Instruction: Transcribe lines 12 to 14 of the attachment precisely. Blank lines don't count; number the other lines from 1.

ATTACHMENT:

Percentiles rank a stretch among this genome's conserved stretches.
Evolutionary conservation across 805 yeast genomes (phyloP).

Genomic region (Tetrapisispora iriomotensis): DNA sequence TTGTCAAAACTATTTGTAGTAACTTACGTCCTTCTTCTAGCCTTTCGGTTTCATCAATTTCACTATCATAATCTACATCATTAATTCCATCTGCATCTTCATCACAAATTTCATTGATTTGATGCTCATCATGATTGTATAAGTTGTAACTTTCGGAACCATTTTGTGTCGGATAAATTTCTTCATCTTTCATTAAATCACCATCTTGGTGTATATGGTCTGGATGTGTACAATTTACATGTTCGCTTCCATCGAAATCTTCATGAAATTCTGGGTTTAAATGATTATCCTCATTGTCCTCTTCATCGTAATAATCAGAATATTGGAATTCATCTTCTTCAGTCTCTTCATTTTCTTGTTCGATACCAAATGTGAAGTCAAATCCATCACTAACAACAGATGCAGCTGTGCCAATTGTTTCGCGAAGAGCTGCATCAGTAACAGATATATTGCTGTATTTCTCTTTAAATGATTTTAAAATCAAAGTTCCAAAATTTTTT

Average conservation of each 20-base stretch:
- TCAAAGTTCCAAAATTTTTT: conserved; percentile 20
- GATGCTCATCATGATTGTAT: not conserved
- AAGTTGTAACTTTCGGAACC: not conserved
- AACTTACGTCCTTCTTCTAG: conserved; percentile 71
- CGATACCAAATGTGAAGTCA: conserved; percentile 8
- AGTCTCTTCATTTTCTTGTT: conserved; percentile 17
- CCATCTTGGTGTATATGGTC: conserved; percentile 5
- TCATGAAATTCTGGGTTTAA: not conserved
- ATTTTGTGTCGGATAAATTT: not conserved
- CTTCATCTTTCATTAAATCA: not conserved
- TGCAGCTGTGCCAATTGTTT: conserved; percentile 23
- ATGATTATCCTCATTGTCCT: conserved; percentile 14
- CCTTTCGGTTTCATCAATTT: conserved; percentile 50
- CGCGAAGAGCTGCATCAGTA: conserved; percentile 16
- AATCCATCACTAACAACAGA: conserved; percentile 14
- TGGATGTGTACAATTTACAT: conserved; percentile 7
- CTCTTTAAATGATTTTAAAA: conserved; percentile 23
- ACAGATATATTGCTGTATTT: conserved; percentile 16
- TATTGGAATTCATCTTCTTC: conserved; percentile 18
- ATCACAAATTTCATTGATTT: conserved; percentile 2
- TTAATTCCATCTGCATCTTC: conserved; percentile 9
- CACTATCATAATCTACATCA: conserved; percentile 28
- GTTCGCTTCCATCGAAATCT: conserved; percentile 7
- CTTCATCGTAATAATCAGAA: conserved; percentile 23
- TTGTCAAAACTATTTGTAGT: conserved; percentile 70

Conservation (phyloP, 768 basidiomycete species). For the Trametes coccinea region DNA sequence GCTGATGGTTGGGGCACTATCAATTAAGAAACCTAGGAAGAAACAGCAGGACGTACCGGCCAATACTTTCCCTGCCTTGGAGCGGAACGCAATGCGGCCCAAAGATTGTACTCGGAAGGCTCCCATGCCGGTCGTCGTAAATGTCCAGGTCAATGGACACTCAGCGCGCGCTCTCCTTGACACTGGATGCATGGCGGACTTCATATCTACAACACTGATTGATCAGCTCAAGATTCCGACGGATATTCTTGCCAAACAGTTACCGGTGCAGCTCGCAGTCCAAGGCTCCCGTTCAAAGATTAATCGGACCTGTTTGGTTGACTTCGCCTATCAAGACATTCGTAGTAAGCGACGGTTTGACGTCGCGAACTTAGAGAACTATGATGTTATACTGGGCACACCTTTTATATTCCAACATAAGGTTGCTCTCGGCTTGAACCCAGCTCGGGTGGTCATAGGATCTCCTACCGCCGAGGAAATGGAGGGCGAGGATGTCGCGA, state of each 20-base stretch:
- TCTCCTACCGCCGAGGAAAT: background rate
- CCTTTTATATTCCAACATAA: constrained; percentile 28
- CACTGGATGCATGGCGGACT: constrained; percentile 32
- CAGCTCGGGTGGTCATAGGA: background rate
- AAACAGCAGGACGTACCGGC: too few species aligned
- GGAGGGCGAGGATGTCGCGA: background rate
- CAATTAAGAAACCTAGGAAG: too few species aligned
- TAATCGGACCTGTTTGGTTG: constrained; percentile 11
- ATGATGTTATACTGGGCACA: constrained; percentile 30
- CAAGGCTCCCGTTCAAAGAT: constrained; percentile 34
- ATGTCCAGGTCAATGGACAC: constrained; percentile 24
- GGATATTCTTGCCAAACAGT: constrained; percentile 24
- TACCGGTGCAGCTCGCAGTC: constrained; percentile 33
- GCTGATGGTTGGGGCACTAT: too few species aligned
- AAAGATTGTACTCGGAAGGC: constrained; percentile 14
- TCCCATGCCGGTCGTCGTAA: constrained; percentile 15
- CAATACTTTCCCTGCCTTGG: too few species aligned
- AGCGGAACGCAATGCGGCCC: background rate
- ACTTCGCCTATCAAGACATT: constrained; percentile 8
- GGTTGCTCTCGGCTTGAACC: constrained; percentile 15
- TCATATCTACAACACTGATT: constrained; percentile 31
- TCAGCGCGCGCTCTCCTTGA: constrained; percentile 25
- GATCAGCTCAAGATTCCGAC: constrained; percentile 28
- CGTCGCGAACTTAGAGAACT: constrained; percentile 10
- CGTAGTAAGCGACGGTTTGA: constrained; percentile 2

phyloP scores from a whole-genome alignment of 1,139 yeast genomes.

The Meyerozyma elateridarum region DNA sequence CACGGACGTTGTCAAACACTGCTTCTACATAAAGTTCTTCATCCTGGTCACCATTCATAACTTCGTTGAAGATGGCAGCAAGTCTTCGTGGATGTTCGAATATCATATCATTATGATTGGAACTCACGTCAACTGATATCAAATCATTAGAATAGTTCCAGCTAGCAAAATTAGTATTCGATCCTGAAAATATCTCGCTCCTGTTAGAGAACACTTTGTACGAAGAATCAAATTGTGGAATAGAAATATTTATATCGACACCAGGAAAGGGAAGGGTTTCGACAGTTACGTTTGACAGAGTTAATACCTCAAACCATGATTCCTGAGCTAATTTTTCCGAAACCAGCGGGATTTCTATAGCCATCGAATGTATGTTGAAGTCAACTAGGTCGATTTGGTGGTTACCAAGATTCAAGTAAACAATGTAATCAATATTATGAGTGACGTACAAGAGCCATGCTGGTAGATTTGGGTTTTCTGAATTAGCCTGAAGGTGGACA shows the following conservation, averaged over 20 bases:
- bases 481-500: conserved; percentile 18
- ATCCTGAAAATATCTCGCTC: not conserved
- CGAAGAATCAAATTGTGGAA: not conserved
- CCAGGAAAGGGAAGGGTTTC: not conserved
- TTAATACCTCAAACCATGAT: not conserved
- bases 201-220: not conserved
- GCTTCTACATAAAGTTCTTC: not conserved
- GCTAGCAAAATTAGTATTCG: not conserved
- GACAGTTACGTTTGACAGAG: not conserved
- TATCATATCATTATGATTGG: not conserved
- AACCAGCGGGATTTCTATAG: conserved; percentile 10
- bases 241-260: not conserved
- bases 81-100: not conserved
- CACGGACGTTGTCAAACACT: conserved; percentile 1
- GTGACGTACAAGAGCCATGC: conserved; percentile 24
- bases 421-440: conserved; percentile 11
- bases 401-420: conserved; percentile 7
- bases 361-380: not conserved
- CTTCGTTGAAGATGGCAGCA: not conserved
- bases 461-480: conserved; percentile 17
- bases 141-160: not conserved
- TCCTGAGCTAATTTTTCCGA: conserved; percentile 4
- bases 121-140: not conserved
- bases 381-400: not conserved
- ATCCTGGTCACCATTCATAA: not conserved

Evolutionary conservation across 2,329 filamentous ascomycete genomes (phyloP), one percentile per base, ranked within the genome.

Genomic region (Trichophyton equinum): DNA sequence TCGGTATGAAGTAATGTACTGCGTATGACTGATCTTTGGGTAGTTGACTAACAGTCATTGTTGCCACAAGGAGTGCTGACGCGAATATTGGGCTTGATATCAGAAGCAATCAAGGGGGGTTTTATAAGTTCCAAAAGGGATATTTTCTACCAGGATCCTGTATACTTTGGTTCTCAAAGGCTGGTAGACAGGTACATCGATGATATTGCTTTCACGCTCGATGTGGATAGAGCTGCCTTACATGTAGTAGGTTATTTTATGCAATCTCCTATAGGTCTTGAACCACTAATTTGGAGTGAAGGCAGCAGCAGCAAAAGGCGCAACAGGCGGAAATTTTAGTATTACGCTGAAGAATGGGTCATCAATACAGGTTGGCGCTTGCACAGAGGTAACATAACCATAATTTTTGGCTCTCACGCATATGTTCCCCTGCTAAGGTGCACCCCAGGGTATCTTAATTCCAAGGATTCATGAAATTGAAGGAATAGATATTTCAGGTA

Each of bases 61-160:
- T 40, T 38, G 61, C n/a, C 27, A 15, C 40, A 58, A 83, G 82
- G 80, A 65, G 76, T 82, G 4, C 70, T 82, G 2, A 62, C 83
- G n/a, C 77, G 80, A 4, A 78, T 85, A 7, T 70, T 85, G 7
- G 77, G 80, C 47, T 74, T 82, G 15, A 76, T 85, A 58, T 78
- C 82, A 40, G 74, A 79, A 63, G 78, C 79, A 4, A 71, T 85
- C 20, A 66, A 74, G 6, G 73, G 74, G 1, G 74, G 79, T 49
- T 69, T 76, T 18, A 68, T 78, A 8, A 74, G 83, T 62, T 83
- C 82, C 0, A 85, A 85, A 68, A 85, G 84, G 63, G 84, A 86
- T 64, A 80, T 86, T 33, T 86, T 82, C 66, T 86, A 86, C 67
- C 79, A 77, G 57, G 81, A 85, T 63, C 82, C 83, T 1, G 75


- TCATGAAATTCTGGGTTTAA: not conserved
- ATTTTGTGTCGGATAAATTT: not conserved
- CTTCATCTTTCATTAAATCA: not conserved